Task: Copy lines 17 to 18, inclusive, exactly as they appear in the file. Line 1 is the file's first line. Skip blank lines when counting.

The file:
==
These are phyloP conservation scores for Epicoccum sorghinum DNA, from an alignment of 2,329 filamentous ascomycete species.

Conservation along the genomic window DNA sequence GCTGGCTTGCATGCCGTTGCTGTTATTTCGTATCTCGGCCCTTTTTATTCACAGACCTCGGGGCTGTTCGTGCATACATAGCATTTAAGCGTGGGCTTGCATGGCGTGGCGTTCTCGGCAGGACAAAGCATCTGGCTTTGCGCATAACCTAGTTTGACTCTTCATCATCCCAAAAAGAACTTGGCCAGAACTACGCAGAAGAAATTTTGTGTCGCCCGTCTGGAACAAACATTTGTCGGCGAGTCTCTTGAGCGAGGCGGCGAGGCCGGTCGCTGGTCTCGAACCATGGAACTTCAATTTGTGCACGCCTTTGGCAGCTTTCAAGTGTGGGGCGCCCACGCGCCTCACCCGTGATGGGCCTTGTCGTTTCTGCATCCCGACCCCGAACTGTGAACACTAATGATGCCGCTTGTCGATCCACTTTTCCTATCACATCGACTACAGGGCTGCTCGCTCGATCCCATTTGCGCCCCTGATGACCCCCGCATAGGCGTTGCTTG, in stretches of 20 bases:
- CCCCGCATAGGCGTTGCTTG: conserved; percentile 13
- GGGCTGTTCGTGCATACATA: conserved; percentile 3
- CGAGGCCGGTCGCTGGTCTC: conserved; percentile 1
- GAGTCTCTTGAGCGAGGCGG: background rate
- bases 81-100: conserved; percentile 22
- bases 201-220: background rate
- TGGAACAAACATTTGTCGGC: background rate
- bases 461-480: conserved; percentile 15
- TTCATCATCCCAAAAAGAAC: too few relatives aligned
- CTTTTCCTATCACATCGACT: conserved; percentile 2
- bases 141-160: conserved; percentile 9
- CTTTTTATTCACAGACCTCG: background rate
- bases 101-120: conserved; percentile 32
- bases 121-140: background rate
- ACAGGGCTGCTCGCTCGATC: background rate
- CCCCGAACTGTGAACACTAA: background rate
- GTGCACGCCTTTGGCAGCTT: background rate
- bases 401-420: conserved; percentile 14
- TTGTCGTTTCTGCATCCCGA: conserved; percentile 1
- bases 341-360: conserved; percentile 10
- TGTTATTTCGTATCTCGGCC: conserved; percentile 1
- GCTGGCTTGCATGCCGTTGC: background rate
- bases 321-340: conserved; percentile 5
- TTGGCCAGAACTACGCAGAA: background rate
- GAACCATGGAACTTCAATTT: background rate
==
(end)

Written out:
- ACAGGGCTGCTCGCTCGATC: background rate
- CCCCGAACTGTGAACACTAA: background rate